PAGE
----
From our Friends at NCSHA:
The 2018 edition of the "State of the Nation’s Housing" from Harvard’s Joint Center for Housing Studies, published last month, marks the 30th anniversary of that indispensable report, which enabled the researchers to assess how current conditions "echo the past and are a yardstick for the progress we as a nation have and have not made in fulfilling the promise of a decent, affordable home for all."
NCSHA’s release this week of our latest "State HFA Factbook" — which in its current form is about the same age as "State of the Nation’s Housing" — marks a similar opportunity to reflect on the growth and evolution of state HFAs in helping fulfill that promise over a generation. Three themes stand out:
- State HFAs have massively increased their financial commitment and impact. In 2016, HFAs generated more than $22 billion in new financing to provide affordable homeownership, more than double the amount they provided 30 years ago, even after adjusting for inflation. HFAs also issued more than $7 billion in multifamily housing bonds in 2016, a nearly five-fold increase, in real terms, over three decades.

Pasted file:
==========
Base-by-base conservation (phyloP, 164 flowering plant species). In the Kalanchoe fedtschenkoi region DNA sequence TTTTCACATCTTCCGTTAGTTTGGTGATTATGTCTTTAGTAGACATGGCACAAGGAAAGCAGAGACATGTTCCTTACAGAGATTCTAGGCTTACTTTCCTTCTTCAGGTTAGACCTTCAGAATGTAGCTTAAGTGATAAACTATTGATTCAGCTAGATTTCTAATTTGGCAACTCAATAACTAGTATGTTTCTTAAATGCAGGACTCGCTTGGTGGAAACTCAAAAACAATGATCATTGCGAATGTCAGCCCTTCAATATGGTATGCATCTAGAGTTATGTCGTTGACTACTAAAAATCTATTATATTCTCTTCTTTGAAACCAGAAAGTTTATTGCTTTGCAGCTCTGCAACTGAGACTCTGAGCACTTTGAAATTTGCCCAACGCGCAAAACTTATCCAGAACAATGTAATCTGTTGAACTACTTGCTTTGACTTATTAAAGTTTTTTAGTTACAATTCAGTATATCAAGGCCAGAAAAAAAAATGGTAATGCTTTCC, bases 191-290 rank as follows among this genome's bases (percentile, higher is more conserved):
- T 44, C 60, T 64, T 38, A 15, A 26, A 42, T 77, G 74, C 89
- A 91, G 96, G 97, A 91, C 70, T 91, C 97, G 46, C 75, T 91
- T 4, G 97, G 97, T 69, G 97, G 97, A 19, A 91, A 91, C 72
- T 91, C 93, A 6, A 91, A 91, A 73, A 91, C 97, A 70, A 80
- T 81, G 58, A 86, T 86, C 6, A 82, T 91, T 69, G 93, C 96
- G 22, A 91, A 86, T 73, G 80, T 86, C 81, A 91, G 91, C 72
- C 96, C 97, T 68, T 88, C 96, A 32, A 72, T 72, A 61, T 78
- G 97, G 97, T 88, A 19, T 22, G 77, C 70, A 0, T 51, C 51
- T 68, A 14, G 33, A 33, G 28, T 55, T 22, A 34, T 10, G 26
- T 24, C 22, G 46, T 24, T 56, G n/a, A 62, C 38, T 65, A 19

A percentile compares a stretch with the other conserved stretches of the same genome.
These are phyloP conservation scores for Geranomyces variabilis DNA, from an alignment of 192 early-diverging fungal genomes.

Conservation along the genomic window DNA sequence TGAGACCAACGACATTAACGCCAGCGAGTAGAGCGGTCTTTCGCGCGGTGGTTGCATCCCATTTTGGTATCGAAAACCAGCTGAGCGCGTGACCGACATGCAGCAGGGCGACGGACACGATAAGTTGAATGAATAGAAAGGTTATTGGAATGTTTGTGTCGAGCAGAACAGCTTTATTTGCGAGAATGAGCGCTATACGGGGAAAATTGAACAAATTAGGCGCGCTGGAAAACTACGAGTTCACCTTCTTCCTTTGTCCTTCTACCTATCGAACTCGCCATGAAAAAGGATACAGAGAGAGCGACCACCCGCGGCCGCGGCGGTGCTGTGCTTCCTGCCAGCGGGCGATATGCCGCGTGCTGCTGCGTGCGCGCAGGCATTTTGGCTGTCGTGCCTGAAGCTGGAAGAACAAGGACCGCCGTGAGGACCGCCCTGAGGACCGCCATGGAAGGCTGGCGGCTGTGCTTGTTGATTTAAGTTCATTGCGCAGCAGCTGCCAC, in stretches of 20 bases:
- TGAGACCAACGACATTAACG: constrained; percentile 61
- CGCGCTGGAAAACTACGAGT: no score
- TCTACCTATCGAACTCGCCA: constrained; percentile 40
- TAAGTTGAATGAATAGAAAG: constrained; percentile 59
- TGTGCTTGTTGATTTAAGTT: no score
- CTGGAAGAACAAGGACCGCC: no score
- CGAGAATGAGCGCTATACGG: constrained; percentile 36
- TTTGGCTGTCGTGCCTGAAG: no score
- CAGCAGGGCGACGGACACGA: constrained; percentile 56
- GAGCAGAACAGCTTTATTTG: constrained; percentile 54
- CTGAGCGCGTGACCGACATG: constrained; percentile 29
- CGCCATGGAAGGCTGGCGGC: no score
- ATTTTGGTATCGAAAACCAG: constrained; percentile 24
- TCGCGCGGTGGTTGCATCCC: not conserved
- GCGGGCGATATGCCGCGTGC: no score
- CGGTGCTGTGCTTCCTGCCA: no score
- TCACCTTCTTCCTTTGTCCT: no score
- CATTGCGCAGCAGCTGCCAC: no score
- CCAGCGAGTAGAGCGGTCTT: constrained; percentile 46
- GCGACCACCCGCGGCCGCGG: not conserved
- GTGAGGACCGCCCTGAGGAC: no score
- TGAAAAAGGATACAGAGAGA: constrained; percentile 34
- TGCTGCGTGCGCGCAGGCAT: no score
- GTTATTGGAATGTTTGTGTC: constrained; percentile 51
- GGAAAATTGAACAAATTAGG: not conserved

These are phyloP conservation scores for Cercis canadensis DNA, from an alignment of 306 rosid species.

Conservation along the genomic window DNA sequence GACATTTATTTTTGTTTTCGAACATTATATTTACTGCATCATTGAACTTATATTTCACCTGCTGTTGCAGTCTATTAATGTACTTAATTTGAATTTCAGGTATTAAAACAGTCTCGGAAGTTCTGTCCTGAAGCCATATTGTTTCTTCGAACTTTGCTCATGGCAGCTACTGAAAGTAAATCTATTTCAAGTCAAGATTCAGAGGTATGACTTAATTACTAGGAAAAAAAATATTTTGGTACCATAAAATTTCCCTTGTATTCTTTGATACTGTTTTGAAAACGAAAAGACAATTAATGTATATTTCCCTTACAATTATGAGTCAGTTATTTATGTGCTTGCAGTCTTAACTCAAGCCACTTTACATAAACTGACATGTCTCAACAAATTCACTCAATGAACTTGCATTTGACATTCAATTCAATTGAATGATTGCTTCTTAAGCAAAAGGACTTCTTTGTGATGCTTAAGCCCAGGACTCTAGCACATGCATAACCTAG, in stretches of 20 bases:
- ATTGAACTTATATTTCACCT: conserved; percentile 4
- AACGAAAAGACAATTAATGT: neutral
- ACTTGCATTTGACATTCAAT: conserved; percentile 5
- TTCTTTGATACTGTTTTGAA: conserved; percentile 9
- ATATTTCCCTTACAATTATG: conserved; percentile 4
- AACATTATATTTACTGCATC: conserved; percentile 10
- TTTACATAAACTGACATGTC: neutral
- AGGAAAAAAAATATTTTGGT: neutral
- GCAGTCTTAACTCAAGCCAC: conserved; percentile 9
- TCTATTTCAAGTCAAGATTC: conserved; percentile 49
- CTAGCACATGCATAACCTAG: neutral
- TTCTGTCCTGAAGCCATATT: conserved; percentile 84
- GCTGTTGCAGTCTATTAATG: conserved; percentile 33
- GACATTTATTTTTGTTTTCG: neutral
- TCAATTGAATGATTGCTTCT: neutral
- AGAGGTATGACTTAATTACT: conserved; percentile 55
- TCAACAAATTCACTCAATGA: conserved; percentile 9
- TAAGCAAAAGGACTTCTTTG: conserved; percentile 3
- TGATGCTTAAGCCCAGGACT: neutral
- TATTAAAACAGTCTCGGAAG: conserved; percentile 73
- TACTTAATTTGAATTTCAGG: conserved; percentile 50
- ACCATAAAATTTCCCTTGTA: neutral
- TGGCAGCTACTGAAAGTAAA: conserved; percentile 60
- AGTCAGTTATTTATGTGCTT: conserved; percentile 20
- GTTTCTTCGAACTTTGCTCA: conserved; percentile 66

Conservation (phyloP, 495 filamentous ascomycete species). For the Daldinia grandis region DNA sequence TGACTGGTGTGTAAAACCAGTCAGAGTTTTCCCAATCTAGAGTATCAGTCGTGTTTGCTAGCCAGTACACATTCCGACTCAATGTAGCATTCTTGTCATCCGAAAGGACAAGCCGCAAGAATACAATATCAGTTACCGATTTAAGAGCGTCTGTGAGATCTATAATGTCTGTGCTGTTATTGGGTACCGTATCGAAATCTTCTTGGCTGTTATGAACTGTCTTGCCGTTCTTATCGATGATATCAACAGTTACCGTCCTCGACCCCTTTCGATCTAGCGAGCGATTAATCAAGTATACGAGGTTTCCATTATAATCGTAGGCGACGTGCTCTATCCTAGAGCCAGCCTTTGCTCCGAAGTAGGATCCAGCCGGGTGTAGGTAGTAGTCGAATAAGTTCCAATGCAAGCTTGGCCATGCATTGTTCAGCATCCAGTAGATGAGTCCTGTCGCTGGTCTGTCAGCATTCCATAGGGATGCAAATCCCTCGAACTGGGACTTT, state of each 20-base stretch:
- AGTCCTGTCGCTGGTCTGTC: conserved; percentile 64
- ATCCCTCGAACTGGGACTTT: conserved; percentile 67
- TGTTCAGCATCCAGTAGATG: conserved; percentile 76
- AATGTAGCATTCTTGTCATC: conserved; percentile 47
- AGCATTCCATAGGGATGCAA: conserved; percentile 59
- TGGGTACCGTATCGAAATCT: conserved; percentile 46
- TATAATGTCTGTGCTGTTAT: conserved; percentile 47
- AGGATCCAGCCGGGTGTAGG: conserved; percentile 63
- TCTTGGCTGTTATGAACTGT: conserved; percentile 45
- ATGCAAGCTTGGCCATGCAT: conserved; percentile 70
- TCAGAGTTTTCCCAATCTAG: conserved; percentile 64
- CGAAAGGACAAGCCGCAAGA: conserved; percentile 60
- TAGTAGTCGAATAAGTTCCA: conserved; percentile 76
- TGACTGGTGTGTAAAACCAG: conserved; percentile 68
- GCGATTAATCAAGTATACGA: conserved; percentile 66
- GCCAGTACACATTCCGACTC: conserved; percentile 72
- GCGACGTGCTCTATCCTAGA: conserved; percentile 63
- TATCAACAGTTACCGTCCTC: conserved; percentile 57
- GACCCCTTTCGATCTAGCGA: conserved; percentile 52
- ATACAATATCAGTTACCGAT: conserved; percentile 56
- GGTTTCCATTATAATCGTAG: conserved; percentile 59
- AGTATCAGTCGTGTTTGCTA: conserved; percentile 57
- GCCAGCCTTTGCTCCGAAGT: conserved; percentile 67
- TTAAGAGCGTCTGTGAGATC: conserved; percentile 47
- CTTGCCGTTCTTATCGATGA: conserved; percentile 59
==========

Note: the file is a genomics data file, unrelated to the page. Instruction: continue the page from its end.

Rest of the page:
- State HFAs have substantially diversified their services. The aggregate HFA multifamily portfolio as of 2016 consisted of more than 1.2 million units in more than 16,000 properties — more than doubling in both categories since the late 1980s. And many more agencies today are providing much more funding and services to expand housing options for the homeless, disabled, and elderly.
- State HFAs have stepped up to deliver essential federal housing resources. The "State HFA Factbook" from 30 years back barely mentions HFA administration of the then-new Housing Credit, which the current edition reports represented a $16.5 billion investment that created 2 million affordable apartments as of 2016. Dozens of HFAs are delivering other resources authorized over time by Congresses controlled by both parties to help communities rebuild from foreclosure, recover from natural disasters, revitalize distressed areas, and meet other pressing needs.
Like this year’s "State of the Nation’s Housing," the "State HFA Factbook" also finds that some things remained consistent over the past 30 years. Foremost for HFAs is their unique capacity to provide financing to all parts of their states — urban areas, rural communities, suburban towns, and tribal lands — and to borrowers who otherwise would not be served.
The median borrower income for an HFA homeownership loan in 2016 was just under $50,000, 14 percent lower than the national median family income. And more than 80 percent of all households in Housing Credit apartments earn 50 percent or less of their area’s median income.